Recently, the viral replication complex has been recognized as an important contributor to viral pathogenicity, likely by affecting viral growth. The amino acid at position 627 of the PB2 protein was first described by Subbarao et al
. as a host range determinant, based on cell culture studies46
. Hatta et al
. demonstrated that the respective amino acid change determined the pathogenicity of H5N1 influenza viruses in mice47
. Viruses with lysine at this position were pathogenic in mice, whereas those with glutamic acid were nonpathogenic in these animals47
. Notably, almost all human influenza viruses possess lysine at this position, while most avian viruses (with the exception of the ‘Qinghai Lake’ lineage of H5N1 viruses and their descendants) possess glutamic acid at PB2-627. Lysine at position 627 of PB2 is now recognized as a determinant of viral pathogenicity in several mammalian species.
Several studies have addressed the mechanism by which PB2-627Lys affects virulence. The amino acid change does not affect tissue tropism in mice but viral replicative ability. This may result from an inhibitory activity in mammalian cells that prevents efficient replication by polymerase complexes possessing PB2-627Glu48
, and/or from inefficient interaction of PB2-627Glu with mammalian-type NP protein49
. Viruses possessing PB2-627Lys, but not those possessing PB2-627Glu, grow efficiently in the upper respiratory tract of mammals50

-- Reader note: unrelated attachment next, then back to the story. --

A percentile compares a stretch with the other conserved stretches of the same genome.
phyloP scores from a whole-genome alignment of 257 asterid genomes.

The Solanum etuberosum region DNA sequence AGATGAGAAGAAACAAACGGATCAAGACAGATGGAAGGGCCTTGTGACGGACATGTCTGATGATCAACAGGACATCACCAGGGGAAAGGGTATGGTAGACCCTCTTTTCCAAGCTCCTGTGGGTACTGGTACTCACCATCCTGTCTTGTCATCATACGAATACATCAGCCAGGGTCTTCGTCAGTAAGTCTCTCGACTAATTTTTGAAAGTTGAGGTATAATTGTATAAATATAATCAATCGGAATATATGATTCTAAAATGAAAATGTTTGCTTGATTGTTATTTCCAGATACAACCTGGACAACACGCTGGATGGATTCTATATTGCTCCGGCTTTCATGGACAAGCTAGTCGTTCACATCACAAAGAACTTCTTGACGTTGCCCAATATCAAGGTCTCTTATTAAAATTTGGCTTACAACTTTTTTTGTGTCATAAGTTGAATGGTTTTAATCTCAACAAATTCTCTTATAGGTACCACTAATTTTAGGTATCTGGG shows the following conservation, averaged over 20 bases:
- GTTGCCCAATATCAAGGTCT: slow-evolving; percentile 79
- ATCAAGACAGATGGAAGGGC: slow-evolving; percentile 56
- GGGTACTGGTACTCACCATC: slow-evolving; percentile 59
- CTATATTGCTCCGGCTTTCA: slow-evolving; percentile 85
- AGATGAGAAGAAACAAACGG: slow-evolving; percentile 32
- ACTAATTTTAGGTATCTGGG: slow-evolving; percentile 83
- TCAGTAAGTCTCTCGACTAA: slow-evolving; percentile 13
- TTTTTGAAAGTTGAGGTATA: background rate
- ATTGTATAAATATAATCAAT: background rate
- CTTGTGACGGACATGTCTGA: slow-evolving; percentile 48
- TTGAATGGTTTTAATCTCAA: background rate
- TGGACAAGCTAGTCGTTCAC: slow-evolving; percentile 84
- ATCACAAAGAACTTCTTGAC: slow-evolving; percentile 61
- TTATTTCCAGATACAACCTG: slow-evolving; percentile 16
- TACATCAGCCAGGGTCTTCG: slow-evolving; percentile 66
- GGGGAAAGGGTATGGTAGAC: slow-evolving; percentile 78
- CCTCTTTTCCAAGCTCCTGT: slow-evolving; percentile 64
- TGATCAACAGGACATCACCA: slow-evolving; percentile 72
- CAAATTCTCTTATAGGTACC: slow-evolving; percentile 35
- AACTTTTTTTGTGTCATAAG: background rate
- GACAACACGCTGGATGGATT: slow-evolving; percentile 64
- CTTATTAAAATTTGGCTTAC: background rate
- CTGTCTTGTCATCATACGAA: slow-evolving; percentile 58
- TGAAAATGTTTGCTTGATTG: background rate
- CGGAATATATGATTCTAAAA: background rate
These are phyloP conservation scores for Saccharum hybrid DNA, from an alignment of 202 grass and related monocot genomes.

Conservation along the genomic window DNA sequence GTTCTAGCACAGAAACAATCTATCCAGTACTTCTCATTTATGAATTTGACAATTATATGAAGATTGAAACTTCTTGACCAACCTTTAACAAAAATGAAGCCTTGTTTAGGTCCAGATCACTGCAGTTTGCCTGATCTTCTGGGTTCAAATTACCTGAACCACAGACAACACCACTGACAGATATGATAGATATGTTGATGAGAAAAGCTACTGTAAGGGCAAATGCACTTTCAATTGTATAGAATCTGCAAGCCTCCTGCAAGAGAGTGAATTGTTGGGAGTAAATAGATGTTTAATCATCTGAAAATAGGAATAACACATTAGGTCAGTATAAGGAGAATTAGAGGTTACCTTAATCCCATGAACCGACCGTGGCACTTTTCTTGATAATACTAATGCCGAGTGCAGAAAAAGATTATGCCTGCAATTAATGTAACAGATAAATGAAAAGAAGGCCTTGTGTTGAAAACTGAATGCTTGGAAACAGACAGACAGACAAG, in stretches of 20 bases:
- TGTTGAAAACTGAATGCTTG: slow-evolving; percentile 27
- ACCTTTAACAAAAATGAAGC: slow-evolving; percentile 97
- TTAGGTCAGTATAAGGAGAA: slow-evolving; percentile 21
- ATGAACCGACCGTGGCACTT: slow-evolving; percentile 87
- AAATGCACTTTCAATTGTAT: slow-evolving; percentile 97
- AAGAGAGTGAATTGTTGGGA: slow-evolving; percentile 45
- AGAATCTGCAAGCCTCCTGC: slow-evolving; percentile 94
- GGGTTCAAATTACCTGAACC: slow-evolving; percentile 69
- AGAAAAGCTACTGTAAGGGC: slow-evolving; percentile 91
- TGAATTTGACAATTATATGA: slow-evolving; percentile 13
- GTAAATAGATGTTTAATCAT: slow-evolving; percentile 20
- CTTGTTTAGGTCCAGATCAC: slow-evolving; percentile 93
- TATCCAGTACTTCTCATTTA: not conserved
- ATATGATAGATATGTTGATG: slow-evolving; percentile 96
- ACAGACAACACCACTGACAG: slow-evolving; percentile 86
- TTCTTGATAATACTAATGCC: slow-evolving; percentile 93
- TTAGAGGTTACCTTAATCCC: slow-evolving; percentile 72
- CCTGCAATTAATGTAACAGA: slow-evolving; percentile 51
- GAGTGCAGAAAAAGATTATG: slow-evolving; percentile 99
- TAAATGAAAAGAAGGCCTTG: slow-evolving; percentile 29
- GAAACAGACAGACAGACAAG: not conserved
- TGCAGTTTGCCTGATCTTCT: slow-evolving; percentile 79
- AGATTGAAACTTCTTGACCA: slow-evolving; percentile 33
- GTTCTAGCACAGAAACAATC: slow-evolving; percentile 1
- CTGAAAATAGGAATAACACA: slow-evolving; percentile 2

, which may be explained by the fact that PB2-627Lys confers efficient replication at 33°C (the temperature of the upper airway in humans) while PB2-627Glu does not51
. By contrast, both variants mediate efficient replication at 37°C50,51
. Collectively, these findings suggest that PB2-627Lys allows efficient replication not only in the lower, but also in the upper respiratory tract of mammals, a feature that may facilitate transmission. In fact, replacement of PB2-627Lys with Glu reduced the transmissibility of human influenza viruses in a guinea pig model52
The amino acid at position 701 of PB2 has also emerged as a determinant of virulence 53,54
, a role likely related to its facilitation of binding of PB2 to importin α (a cellular nuclear import factor) in mammalian cells55
. The recently emerged S-OIV possess the ‘low pathogenic’-type amino acids at positions 627 and 701 (i.e., Glu and Asp).
Recently, the PB2 and HA proteins of the ‘Spanish influenza’ virus were shown to be critical for droplet transmission13
. The underlying mechanism and the amino acids in PB2 that are critical for this function remain to be determined.
In addition to PB2, other components of the replication complex may contribute to viral pathogenicity as well56
. A recent study also suggested that the replication complex, particularly the PB1 protein, contributes to the virulence of the 1918 pandemic virus in ferrets12
Structural data are now becoming available for the viral polymerase complex which may help in the interpretation of mutational analyses; in fact, two studies57,58
showed that PB2-627Lys is part of a basic groove that is disrupted upon replacement with Glu.